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What's Gender Dysphoria? This 15-Year-Old Will Tell You

Bill Zeeble
Kammie, on the left, with her mother, Christina Pippin. At 18 months old, Kammie was exhibiting female traits in contrast to having a boy's anatomy, Pippin says.

When your anatomy says you’re one gender, but early on you know you’re not, what can you do? Where can you go for help?

Meet a 15-year-old North Texan and her mom who talk about their journey -- and the help they’ve received from a hospital that says it's the only one in the Southwest handling all aspects of treating kids with what’s called gender dysphoria. [Note: This story contains language that some could consider graphic.] 

This condition, which used to be called gender identity disorder, is rare. Dr. Ximena Lopez is the endocrinologist at GENECIS. The acronym stands for Gender Education and Care Interdisciplinary Support. It’s a joint effort of UT-Southwestern and Children’s Medical Center.

“The prevalence that’s been reported in the literature ranges from one in 10,000 to one in 300, depending on where it’s done,” Lopez says. “I think that the prevalence is definitely higher than what people think.”

Lopez says gender dysphoria demands both physical and psychological care.

We do treat it as a medical condition because it can lead to psychological problems such as depression, anxiety,” Lopez says. “In children, especially adolescents that are not supported by parents, their rate of suicidal attempt is very high, almost 50 percent. Fifty percent compared to 4 percent in the general adolescent population.”

Credit Bill Zeeble / KERA News
Endocrinologist Dr. Ximena Lopez at the GENECIS center with gender dysphoria patient Kammie, who's now on cross-sex hormones.

'It was kind of my little secret'  

That brings us to Kammie – we’ve agreed not to use her last name. Kammie and her mother wanted to share their story because they hope to help others in the same situation. 

Kammie has had strong family support to help her deal with bullying and name-calling -- and the feeling all her life that she’s a girl with male anatomy. She thought she must be gay, and told her mom in second grade. She was 7.

“I had to go through third and fourth grade -- it was kind of my little secret, like I didn’t really tell anybody," Kammie says. "Other people knew, because I was a lot more flamboyant than the other boys."

Kammie's mother, Christina Pippin, noticed differences in Kammie much earlier.

“Kammie, from the time she was 2 or 3, from the time she potty trained, she was sitting to go to the bathroom,” Pippin recalls. “She wouldn’t stand to go to the bathroom. She was covering her genitals in the bathtub with a washcloth. She told me her penis wasn’t supposed to be there.”

'Her biggest nightmare was puberty'

At 5, Kammie wanted earrings and had to write a convincing argument for mom to allow them. She succeeded.

Childhood nightmares didn’t include monsters, her mother says. 

“Her greatest fear was growing a beard. Other kids are dreaming about Freddie Kruger and the Boogey Man. Her nightmare is growing a beard, having an Adam's apple, getting a deep voice," Pippin says. "Her biggest nightmare was puberty.”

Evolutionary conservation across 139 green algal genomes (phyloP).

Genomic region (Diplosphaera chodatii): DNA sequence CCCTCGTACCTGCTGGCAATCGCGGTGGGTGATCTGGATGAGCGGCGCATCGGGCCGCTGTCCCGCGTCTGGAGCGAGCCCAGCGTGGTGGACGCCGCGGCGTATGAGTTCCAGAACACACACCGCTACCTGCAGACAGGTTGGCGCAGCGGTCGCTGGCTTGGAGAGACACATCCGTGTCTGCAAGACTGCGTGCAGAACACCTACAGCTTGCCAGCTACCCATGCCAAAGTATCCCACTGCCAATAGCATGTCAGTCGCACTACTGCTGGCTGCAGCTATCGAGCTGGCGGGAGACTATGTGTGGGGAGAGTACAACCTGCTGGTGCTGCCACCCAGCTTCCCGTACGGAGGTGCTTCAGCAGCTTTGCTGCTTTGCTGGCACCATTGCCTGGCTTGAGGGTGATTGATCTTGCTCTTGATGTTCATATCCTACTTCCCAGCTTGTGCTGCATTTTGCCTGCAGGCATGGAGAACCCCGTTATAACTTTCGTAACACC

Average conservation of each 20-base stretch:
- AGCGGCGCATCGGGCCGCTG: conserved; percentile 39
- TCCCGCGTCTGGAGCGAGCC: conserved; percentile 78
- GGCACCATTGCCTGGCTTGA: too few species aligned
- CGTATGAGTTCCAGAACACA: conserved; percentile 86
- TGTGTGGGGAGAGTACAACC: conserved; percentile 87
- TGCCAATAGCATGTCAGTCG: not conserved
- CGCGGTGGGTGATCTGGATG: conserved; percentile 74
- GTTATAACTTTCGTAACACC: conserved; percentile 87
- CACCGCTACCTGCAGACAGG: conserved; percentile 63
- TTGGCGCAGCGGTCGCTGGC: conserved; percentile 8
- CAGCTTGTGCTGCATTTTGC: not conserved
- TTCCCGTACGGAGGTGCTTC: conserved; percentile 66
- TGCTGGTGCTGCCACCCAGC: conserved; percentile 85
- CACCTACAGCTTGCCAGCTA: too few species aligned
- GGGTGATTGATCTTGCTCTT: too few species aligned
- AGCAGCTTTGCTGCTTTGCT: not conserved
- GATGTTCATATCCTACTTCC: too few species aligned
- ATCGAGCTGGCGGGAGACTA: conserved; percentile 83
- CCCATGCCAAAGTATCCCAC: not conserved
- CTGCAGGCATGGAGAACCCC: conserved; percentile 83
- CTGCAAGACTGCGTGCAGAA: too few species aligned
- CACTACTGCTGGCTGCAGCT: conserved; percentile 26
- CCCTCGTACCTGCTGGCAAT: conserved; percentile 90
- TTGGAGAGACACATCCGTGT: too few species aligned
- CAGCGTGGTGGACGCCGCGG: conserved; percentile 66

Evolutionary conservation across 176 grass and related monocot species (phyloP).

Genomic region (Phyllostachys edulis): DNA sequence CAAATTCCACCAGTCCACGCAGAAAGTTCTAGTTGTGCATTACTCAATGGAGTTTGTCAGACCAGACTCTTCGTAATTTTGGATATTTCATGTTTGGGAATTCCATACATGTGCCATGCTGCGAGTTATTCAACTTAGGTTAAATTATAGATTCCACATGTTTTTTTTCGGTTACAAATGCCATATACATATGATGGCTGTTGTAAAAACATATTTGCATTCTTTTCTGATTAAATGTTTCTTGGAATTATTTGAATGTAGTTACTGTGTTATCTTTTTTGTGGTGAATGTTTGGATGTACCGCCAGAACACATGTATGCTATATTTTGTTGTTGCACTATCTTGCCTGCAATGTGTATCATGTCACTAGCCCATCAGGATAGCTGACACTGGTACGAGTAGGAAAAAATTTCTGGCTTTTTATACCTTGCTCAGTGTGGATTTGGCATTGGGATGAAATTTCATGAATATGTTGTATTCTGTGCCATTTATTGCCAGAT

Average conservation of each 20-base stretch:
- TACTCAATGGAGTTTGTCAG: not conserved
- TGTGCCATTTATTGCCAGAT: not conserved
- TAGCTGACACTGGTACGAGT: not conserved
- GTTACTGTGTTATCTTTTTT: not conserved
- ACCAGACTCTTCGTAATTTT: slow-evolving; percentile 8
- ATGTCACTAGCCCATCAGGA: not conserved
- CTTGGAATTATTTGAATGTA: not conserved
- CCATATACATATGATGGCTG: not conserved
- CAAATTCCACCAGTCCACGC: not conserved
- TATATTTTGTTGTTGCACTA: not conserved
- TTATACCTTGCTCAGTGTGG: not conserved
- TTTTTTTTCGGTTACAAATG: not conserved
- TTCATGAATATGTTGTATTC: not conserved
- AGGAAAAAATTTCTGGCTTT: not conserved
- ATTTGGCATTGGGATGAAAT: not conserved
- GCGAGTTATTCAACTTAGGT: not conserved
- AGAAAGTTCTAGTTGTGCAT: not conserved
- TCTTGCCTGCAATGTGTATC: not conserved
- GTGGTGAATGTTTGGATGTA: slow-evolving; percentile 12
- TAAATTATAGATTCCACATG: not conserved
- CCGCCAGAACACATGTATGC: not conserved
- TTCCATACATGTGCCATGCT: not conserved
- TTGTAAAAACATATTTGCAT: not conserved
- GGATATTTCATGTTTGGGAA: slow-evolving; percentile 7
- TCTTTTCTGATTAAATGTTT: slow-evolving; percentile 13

That was six years ago. Soon, Kammie started medically-approved hormone blockers for those diagnosed as trans or transgender. Lopez says that’s a reversible first step.  

“It can be a phase in some children,” Lopez says. “Many of those children actually end up being homosexual and not end up being all the way transgender. The children, that, by the time puberty starts, persist with this gender dysphoria, those are very likely to persist actually into adulthood.”

Strong family support

Kammie has never changed her mind. But it affected the family. Her mother, a Mormon, says she was excommunicated. Kammie’s dad and three brothers also accepted Kammie’s decision. Her oldest brother says Kammie has always been a girl.

Still, it all took time.

Early on, Pippin saw Kammie’s condition as a curse, and mourned the loss of her son, before emotionally embracing the blessing of a daughter.

“I think the worst fear that any parent has is losing their child to a hate crime or their child growing up and being misunderstood. Maybe never being able to experience the joy of getting married or having children,” Pippin says, tears starting to fall. “And she deserves that because she’s an incredible girl. So I don’t say 'if,' I say 'when ... she finds the right man.' They will know who she is and they won’t be bothered by that.  I don’t say 'if she has kids,' I say 'when you have your children, you’re going to be a great mother.'”

Wanting to 'feel more complete and comfortable'

For now, Kammie is taking what are known as cross-sex hormones. The next step is surgery. She’s still a minor, a high school freshman. But since fourth grade, when she started researching it, she’s been convinced she’ll want what’s called sex-reassignment surgery.

Eventually, there may be more hormones, possibly other operations, while doctors watch for cancer, a concern from taking the hormones. 

“It’s something that I feel like I need to move on to the next chapter in my life," Kammie says. "So I can feel more complete and comfortable in my own skin."

Bill Zeeble has been a full-time reporter at KERA since 1992, covering everything from medicine to the Mavericks and education to environmental issues.